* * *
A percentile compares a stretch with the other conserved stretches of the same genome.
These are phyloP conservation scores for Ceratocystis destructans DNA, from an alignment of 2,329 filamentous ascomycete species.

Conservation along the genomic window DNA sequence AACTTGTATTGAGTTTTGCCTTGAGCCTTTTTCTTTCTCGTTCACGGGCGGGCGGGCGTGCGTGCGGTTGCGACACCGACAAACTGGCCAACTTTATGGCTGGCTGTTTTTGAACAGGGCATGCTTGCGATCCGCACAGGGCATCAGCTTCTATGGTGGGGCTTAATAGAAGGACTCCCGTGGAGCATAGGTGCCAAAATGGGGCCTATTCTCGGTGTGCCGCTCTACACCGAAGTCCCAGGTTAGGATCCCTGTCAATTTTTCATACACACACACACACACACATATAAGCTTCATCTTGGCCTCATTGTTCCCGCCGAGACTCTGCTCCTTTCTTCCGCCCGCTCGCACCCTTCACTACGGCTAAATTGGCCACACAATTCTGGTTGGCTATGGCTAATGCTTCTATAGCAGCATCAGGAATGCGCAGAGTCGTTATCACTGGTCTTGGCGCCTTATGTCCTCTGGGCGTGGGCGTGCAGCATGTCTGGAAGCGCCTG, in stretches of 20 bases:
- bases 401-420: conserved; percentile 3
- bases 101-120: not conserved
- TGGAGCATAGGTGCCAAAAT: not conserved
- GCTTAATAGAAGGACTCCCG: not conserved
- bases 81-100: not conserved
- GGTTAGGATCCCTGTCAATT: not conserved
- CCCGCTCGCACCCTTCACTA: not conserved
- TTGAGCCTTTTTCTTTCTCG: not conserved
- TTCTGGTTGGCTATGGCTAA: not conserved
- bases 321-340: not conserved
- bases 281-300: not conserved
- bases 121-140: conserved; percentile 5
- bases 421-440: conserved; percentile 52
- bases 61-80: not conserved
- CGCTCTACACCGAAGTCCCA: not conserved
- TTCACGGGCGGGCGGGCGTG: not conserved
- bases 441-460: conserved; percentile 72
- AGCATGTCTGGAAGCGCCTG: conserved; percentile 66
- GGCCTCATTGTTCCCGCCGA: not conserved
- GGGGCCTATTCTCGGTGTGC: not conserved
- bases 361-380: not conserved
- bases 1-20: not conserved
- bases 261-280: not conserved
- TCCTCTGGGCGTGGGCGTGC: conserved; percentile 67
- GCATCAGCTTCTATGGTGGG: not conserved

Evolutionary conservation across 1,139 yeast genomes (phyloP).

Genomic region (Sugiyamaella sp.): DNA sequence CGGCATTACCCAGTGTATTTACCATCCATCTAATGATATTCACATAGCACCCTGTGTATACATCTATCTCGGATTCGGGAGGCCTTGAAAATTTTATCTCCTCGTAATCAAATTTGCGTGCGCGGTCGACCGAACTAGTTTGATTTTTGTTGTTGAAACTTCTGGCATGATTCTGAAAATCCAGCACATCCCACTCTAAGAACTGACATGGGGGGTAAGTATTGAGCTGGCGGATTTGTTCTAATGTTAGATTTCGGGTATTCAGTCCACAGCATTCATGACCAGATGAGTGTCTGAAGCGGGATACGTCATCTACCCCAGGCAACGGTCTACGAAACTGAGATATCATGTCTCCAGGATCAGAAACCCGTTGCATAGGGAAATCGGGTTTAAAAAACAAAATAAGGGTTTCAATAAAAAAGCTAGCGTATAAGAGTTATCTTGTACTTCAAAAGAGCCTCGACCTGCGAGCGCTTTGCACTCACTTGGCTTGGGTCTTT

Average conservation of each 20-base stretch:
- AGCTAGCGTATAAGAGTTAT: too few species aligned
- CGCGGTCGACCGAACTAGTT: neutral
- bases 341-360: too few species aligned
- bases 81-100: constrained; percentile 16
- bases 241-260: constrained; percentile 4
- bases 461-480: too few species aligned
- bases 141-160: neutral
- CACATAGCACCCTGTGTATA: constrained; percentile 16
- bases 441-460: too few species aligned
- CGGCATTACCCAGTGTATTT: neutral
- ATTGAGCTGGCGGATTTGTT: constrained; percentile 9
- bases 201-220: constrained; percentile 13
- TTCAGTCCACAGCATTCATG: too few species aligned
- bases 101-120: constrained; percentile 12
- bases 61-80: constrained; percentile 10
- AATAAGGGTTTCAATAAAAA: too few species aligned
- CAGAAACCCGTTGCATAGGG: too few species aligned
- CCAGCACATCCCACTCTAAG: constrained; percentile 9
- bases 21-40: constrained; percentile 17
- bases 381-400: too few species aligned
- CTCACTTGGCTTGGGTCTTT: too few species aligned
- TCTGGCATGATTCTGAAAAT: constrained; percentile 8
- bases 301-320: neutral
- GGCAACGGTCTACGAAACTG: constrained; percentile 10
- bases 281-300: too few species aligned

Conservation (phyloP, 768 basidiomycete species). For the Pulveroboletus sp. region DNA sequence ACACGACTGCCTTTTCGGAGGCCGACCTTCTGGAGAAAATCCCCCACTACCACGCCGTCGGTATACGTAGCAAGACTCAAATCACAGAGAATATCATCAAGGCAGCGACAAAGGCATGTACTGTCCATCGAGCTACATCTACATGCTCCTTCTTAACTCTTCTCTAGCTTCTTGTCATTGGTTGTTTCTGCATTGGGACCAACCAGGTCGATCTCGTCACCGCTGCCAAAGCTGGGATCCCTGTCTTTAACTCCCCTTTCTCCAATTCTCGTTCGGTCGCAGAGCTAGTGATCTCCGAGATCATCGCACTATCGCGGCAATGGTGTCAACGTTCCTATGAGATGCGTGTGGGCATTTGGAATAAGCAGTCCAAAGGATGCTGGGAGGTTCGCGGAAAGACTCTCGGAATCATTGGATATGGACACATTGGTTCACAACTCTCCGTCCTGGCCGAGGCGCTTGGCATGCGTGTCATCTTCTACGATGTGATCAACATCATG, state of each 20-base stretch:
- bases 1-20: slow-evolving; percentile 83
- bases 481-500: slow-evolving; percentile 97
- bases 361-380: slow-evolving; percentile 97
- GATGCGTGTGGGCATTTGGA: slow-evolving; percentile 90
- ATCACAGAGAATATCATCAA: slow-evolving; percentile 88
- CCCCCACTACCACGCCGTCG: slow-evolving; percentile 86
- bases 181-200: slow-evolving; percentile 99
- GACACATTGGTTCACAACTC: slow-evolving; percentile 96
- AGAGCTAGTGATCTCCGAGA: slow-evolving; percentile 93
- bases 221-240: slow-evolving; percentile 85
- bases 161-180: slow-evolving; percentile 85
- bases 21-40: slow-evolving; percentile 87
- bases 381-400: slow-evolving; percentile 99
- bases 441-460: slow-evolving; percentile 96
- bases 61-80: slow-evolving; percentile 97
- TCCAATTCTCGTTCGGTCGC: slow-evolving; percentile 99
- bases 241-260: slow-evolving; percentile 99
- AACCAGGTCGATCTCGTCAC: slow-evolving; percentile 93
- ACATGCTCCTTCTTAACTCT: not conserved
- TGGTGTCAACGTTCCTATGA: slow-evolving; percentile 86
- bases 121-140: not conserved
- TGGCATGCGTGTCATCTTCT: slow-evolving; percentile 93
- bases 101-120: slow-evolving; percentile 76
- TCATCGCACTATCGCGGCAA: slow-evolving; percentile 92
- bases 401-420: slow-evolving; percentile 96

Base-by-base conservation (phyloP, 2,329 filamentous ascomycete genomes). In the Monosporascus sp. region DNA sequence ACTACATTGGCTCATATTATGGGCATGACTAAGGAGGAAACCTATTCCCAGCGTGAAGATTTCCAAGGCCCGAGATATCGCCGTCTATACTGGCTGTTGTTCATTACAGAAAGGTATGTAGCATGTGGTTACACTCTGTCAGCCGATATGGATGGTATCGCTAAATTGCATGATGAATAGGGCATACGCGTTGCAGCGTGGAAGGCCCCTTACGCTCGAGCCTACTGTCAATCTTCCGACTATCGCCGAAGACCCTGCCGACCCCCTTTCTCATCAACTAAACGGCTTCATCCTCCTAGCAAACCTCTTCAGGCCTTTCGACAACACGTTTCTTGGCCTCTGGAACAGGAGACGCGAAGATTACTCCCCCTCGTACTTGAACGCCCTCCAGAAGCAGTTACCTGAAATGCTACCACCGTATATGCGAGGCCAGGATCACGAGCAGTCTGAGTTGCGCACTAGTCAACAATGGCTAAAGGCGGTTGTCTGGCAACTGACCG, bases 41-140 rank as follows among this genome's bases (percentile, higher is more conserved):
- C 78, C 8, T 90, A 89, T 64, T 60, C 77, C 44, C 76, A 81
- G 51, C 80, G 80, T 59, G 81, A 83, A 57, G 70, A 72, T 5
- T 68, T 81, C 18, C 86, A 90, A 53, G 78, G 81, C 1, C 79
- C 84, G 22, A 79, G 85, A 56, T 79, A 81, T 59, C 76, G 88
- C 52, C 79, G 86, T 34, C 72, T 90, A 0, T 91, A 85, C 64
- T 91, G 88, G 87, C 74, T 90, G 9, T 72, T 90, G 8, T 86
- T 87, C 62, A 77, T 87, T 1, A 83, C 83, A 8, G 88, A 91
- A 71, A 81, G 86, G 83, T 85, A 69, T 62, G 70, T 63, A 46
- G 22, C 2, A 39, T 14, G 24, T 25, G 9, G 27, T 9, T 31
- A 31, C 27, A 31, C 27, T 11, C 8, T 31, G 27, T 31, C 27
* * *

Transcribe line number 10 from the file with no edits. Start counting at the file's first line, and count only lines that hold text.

- CCCGCTCGCACCCTTCACTA: not conserved